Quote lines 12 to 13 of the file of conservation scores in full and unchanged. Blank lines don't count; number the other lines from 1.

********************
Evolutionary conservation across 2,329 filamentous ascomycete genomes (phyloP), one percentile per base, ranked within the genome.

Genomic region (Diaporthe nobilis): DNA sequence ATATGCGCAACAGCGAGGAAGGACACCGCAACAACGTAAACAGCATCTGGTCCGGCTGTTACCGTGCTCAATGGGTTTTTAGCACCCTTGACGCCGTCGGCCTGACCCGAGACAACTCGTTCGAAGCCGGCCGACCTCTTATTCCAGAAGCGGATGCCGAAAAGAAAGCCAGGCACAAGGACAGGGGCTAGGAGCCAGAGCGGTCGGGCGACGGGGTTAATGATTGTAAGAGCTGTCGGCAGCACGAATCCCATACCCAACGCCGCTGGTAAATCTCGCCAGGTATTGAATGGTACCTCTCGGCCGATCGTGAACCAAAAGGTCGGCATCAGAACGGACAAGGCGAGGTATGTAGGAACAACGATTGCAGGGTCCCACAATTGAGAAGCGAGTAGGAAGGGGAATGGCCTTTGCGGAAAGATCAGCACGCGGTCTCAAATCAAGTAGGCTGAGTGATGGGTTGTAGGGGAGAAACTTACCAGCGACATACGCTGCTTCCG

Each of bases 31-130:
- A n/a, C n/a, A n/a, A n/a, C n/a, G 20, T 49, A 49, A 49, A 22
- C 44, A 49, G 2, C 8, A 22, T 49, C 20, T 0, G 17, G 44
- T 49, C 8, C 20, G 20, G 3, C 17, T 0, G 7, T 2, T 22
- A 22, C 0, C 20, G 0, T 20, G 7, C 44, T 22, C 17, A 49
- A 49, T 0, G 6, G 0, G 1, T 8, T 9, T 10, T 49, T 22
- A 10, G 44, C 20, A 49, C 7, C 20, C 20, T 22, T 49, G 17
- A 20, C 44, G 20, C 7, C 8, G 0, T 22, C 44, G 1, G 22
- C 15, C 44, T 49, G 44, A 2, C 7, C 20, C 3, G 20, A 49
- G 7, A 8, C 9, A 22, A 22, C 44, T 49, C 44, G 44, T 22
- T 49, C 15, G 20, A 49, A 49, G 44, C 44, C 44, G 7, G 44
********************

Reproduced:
- G 7, A 8, C 9, A 22, A 22, C 44, T 49, C 44, G 44, T 22
- T 49, C 15, G 20, A 49, A 49, G 44, C 44, C 44, G 7, G 44